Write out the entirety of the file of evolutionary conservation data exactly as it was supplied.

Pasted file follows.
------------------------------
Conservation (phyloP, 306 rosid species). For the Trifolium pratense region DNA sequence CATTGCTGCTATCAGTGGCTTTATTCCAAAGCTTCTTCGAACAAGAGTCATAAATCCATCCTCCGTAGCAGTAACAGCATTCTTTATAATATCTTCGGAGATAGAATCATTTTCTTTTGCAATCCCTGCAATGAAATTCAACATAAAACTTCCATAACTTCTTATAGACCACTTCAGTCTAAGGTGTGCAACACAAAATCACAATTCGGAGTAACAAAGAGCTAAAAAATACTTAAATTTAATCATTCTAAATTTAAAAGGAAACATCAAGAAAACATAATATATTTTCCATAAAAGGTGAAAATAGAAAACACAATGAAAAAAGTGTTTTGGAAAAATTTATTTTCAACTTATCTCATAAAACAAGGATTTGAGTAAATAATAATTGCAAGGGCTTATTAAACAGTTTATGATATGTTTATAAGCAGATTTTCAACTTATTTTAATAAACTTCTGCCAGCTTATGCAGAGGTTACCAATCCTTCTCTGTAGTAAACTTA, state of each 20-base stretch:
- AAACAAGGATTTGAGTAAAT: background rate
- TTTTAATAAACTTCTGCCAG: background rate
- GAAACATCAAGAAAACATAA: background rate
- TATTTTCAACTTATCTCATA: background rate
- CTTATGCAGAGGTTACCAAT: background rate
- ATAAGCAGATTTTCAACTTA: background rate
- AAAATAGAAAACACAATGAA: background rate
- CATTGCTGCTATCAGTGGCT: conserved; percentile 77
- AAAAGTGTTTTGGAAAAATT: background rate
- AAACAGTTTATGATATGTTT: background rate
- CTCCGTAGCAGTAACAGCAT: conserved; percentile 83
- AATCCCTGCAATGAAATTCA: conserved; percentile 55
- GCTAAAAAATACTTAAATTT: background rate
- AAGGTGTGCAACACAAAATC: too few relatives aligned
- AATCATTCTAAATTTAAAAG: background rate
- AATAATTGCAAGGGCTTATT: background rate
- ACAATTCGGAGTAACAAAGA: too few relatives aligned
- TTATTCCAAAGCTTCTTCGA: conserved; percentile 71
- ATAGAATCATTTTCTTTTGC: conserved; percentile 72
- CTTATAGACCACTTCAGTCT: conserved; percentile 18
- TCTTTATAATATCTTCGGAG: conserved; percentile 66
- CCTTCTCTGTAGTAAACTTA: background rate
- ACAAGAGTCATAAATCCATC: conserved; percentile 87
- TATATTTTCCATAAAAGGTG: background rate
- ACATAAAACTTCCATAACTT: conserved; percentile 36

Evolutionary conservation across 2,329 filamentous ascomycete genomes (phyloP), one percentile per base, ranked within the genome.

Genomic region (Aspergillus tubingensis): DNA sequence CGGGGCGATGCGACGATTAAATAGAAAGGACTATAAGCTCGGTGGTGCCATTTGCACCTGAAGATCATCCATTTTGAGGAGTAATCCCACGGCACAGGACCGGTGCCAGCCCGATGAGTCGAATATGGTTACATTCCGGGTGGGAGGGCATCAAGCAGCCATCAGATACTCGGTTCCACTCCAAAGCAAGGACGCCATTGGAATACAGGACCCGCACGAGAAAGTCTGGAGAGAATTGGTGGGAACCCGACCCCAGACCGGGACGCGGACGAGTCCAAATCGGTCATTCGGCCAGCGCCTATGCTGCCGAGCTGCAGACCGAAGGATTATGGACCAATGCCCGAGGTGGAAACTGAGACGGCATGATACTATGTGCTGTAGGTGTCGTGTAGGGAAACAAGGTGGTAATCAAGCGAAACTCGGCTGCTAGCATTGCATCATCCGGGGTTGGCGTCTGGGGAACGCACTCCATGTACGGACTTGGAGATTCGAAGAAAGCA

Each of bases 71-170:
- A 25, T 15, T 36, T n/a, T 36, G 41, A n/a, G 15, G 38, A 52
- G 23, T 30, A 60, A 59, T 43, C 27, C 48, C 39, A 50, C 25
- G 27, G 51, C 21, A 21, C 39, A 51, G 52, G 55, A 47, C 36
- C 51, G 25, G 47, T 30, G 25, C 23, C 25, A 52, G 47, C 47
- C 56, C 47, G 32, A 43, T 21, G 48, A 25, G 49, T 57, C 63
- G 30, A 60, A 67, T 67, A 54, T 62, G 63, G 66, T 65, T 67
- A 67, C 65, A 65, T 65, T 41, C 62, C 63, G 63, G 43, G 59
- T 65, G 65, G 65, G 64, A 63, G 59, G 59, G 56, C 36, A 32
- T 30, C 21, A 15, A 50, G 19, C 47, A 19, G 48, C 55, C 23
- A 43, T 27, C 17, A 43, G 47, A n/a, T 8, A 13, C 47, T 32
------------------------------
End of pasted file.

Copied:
Conservation (phyloP, 306 rosid species). For the Trifolium pratense region DNA sequence CATTGCTGCTATCAGTGGCTTTATTCCAAAGCTTCTTCGAACAAGAGTCATAAATCCATCCTCCGTAGCAGTAACAGCATTCTTTATAATATCTTCGGAGATAGAATCATTTTCTTTTGCAATCCCTGCAATGAAATTCAACATAAAACTTCCATAACTTCTTATAGACCACTTCAGTCTAAGGTGTGCAACACAAAATCACAATTCGGAGTAACAAAGAGCTAAAAAATACTTAAATTTAATCATTCTAAATTTAAAAGGAAACATCAAGAAAACATAATATATTTTCCATAAAAGGTGAAAATAGAAAACACAATGAAAAAAGTGTTTTGGAAAAATTTATTTTCAACTTATCTCATAAAACAAGGATTTGAGTAAATAATAATTGCAAGGGCTTATTAAACAGTTTATGATATGTTTATAAGCAGATTTTCAACTTATTTTAATAAACTTCTGCCAGCTTATGCAGAGGTTACCAATCCTTCTCTGTAGTAAACTTA, state of each 20-base stretch:
- AAACAAGGATTTGAGTAAAT: background rate
- TTTTAATAAACTTCTGCCAG: background rate
- GAAACATCAAGAAAACATAA: background rate
- TATTTTCAACTTATCTCATA: background rate
- CTTATGCAGAGGTTACCAAT: background rate
- ATAAGCAGATTTTCAACTTA: background rate
- AAAATAGAAAACACAATGAA: background rate
- CATTGCTGCTATCAGTGGCT: conserved; percentile 77
- AAAAGTGTTTTGGAAAAATT: background rate
- AAACAGTTTATGATATGTTT: background rate
- CTCCGTAGCAGTAACAGCAT: conserved; percentile 83
- AATCCCTGCAATGAAATTCA: conserved; percentile 55
- GCTAAAAAATACTTAAATTT: background rate
- AAGGTGTGCAACACAAAATC: too few relatives aligned
- AATCATTCTAAATTTAAAAG: background rate
- AATAATTGCAAGGGCTTATT: background rate
- ACAATTCGGAGTAACAAAGA: too few relatives aligned
- TTATTCCAAAGCTTCTTCGA: conserved; percentile 71
- ATAGAATCATTTTCTTTTGC: conserved; percentile 72
- CTTATAGACCACTTCAGTCT: conserved; percentile 18
- TCTTTATAATATCTTCGGAG: conserved; percentile 66
- CCTTCTCTGTAGTAAACTTA: background rate
- ACAAGAGTCATAAATCCATC: conserved; percentile 87
- TATATTTTCCATAAAAGGTG: background rate
- ACATAAAACTTCCATAACTT: conserved; percentile 36

Evolutionary conservation across 2,329 filamentous ascomycete genomes (phyloP), one percentile per base, ranked within the genome.

Genomic region (Aspergillus tubingensis): DNA sequence CGGGGCGATGCGACGATTAAATAGAAAGGACTATAAGCTCGGTGGTGCCATTTGCACCTGAAGATCATCCATTTTGAGGAGTAATCCCACGGCACAGGACCGGTGCCAGCCCGATGAGTCGAATATGGTTACATTCCGGGTGGGAGGGCATCAAGCAGCCATCAGATACTCGGTTCCACTCCAAAGCAAGGACGCCATTGGAATACAGGACCCGCACGAGAAAGTCTGGAGAGAATTGGTGGGAACCCGACCCCAGACCGGGACGCGGACGAGTCCAAATCGGTCATTCGGCCAGCGCCTATGCTGCCGAGCTGCAGACCGAAGGATTATGGACCAATGCCCGAGGTGGAAACTGAGACGGCATGATACTATGTGCTGTAGGTGTCGTGTAGGGAAACAAGGTGGTAATCAAGCGAAACTCGGCTGCTAGCATTGCATCATCCGGGGTTGGCGTCTGGGGAACGCACTCCATGTACGGACTTGGAGATTCGAAGAAAGCA

Each of bases 71-170:
- A 25, T 15, T 36, T n/a, T 36, G 41, A n/a, G 15, G 38, A 52
- G 23, T 30, A 60, A 59, T 43, C 27, C 48, C 39, A 50, C 25
- G 27, G 51, C 21, A 21, C 39, A 51, G 52, G 55, A 47, C 36
- C 51, G 25, G 47, T 30, G 25, C 23, C 25, A 52, G 47, C 47
- C 56, C 47, G 32, A 43, T 21, G 48, A 25, G 49, T 57, C 63
- G 30, A 60, A 67, T 67, A 54, T 62, G 63, G 66, T 65, T 67
- A 67, C 65, A 65, T 65, T 41, C 62, C 63, G 63, G 43, G 59
- T 65, G 65, G 65, G 64, A 63, G 59, G 59, G 56, C 36, A 32
- T 30, C 21, A 15, A 50, G 19, C 47, A 19, G 48, C 55, C 23
- A 43, T 27, C 17, A 43, G 47, A n/a, T 8, A 13, C 47, T 32